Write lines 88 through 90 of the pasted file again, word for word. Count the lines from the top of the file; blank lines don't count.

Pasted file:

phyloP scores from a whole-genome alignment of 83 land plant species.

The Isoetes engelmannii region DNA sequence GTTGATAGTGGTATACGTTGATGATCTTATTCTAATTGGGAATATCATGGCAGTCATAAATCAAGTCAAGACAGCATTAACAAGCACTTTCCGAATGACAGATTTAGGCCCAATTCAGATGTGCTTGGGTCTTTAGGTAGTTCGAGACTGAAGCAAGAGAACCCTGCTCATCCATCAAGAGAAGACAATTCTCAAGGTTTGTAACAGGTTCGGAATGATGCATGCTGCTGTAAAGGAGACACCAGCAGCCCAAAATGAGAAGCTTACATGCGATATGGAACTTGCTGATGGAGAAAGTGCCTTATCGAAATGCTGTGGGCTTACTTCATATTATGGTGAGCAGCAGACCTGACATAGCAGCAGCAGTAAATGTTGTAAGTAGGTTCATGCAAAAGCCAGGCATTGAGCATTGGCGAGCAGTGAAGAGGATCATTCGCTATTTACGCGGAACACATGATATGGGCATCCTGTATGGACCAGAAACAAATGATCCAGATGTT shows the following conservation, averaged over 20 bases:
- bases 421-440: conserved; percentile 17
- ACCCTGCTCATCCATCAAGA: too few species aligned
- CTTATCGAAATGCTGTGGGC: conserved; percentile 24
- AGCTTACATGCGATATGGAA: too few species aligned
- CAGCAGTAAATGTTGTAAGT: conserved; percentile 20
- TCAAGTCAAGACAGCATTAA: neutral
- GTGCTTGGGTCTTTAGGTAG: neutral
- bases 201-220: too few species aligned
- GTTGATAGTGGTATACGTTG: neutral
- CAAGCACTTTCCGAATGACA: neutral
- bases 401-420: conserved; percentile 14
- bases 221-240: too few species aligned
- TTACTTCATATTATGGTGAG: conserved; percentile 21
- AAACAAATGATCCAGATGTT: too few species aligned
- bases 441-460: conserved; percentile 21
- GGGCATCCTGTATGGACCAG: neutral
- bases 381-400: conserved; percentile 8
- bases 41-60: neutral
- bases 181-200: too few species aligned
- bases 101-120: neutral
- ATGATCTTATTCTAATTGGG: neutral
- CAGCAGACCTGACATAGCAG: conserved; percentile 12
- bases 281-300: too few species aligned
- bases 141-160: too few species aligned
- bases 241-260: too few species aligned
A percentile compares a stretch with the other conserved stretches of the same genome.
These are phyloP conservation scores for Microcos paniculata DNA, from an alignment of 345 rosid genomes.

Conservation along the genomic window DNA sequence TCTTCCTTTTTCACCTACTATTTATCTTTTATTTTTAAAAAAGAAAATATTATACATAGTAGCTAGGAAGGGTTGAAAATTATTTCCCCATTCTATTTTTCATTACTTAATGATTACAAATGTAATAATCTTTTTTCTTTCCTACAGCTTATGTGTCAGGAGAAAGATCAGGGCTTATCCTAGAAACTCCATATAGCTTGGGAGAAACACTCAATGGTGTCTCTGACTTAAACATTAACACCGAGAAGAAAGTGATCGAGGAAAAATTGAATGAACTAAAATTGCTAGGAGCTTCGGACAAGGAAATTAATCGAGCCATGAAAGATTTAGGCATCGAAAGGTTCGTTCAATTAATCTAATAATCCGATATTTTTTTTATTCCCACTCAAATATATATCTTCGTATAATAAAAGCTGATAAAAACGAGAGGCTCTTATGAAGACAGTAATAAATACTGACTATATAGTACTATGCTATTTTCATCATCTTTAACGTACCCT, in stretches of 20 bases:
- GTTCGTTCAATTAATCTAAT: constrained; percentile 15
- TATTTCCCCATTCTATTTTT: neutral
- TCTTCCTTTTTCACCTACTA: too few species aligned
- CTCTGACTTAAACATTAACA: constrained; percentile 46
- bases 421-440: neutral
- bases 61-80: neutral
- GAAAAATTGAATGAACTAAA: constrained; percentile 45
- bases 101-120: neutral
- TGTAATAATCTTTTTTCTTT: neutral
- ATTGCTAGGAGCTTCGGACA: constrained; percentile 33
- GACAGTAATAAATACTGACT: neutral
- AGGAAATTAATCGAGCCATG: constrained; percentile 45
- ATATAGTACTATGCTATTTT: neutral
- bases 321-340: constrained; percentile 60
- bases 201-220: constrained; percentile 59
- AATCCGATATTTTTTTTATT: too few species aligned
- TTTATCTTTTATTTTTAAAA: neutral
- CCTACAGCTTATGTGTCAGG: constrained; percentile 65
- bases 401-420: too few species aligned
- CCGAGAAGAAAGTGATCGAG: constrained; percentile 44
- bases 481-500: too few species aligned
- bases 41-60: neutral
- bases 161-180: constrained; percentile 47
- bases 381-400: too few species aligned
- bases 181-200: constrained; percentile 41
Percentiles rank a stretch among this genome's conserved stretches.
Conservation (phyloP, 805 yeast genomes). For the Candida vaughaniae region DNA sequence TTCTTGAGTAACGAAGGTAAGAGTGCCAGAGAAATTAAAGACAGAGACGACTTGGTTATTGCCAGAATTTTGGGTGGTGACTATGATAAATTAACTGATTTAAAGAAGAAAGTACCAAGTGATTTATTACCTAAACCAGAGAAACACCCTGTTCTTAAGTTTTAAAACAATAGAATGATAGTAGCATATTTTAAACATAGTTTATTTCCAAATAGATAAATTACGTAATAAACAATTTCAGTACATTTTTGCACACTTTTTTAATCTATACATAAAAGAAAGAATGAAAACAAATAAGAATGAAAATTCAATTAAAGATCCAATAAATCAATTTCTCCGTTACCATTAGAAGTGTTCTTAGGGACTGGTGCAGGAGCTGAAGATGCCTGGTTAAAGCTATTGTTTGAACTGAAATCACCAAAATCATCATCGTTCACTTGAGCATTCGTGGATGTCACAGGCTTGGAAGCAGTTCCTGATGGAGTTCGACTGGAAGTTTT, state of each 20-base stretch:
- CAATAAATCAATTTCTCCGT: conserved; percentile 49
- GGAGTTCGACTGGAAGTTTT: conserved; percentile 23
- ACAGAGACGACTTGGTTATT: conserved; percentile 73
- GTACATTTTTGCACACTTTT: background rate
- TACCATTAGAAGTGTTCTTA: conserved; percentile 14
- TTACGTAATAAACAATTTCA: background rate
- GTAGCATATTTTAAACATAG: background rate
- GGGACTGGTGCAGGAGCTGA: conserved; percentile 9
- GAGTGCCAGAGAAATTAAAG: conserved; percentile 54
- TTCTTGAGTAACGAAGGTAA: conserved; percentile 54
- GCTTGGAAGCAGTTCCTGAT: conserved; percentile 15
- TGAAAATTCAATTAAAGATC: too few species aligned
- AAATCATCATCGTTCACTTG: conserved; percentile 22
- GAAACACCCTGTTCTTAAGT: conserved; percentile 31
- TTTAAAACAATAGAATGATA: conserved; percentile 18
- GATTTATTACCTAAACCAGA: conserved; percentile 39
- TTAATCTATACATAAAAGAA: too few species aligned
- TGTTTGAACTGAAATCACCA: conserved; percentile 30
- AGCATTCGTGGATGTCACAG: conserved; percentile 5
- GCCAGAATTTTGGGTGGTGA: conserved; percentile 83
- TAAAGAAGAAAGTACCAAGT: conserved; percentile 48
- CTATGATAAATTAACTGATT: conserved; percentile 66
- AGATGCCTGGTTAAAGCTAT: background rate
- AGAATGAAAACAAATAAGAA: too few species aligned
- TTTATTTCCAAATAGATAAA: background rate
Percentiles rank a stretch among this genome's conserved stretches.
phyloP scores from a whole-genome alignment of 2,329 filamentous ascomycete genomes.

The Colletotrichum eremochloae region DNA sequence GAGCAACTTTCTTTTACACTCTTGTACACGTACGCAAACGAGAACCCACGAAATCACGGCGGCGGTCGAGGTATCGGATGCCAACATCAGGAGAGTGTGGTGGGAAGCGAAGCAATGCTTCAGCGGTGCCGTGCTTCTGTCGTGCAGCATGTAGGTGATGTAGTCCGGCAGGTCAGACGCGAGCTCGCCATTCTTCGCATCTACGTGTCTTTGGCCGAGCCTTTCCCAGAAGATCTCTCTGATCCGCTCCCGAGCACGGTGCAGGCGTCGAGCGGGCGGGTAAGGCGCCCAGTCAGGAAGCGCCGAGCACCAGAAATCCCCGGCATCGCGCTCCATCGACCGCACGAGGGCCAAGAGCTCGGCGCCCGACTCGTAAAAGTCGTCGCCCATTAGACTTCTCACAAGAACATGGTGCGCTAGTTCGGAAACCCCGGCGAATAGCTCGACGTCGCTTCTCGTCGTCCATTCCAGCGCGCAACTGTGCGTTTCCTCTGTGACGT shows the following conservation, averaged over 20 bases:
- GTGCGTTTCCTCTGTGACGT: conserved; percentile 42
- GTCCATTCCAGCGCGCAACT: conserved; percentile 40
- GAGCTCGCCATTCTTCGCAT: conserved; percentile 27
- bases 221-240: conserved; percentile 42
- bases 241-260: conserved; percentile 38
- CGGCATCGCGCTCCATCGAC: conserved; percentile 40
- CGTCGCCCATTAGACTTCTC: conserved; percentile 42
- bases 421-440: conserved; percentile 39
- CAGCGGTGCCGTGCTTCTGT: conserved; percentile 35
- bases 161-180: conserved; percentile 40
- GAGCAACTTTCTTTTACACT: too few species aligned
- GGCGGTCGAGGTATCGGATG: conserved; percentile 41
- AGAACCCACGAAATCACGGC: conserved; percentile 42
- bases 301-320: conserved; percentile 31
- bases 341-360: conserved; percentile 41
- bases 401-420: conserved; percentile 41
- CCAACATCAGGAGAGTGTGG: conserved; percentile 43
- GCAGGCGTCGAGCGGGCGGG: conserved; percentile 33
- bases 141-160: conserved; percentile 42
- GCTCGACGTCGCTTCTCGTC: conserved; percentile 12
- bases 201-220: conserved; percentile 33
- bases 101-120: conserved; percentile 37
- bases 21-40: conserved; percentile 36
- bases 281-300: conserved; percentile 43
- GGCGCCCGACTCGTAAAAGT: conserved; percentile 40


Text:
- GAGCTCGCCATTCTTCGCAT: conserved; percentile 27
- bases 221-240: conserved; percentile 42
- bases 241-260: conserved; percentile 38